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Protonix Investigation Yields Subpoenas

Aug 5, 2008 | Parker Waichman LLP

A grand jury in Massachusetts investigating Wyeth's Protonix medication has issued the drug maker several subpoenas. The grand jury is probing Wyeth's marketing and pricing of the heartburn drug.  

The Massachusetts Protonix inquiry has been going on since 2005.  According to a regulatory filing recently released by Wyeth, Current and former employees have testified before the grand jury this year. The subpoenas sought ``information and testimony'' about how Wyeth promoted and priced Protonix pills and intravenous products, according to the filing.

Protonix is one of a class of drugs called proton pump inhibitors. Proton pump inhibitors are used to achieve pronounced and long-lasting reduction of gastric acid production.  These drugs are meant to be used in people who suffer from gastric reflux disease and other stomach ailments. Proton pump inhibitors are among the most widely-prescribed drugs in the U.S.  Some patient advocates believe proton pump inhibitors are prescribed too frequently, and not enough attention is paid to their side effects.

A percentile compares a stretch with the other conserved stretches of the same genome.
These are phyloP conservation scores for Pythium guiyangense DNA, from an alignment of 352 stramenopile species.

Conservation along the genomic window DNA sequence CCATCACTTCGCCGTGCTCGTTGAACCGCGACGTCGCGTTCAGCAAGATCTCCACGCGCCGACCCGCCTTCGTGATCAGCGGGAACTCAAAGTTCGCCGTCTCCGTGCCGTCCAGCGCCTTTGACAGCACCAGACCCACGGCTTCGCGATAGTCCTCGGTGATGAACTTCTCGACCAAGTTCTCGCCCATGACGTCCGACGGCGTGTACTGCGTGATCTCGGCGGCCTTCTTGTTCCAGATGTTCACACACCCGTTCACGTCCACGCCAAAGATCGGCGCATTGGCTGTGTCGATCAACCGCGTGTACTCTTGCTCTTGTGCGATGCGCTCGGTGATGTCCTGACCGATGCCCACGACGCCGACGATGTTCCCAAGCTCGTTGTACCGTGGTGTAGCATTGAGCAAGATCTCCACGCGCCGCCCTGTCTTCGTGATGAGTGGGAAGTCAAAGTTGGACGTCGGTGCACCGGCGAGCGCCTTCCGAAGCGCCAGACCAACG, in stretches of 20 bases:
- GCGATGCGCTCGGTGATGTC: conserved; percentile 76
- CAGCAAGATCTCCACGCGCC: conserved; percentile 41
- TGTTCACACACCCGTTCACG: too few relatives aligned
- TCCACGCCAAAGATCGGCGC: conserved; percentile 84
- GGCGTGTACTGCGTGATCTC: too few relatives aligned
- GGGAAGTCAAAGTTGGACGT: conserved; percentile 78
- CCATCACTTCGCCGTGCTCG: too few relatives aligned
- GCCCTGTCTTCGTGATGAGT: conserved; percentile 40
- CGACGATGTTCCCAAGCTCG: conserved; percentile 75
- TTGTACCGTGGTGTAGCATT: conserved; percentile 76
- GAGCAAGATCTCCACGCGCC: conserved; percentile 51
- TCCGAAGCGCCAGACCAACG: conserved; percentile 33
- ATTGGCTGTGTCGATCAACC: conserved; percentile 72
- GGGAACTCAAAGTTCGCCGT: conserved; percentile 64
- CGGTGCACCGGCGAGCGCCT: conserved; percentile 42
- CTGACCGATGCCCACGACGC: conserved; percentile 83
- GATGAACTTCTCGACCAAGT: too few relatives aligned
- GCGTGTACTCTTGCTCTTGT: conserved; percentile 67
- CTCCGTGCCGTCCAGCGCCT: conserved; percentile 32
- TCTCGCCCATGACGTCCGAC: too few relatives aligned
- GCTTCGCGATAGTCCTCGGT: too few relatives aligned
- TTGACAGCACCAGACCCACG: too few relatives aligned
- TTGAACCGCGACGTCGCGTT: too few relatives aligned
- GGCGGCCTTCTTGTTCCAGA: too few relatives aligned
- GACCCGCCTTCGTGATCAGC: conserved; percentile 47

One of those side effects may include hip fractures.  In 2006, the Journal of the American Medical Association (JAMA) published a study that indicated that Protonix and other proton pump inhibitors could increase the rip of hip fractures by as much as 260 percent.  

Researchers conducting the proton pump inhibitors collected statistics on 13,556 people with hip fractures and 135,386 healthy people, all aged 50 or older. The researchers discovered that taking a proton pump inhibitor for more than one year increased the threat of hip fracture by 44%, compared with people not taking these medications. Additionally, the risk was 2.6 times higher among people who took high doses over a long period. The risk of hip fracture increased with both the dosage and the duration of proton pump inhibitor therapy.

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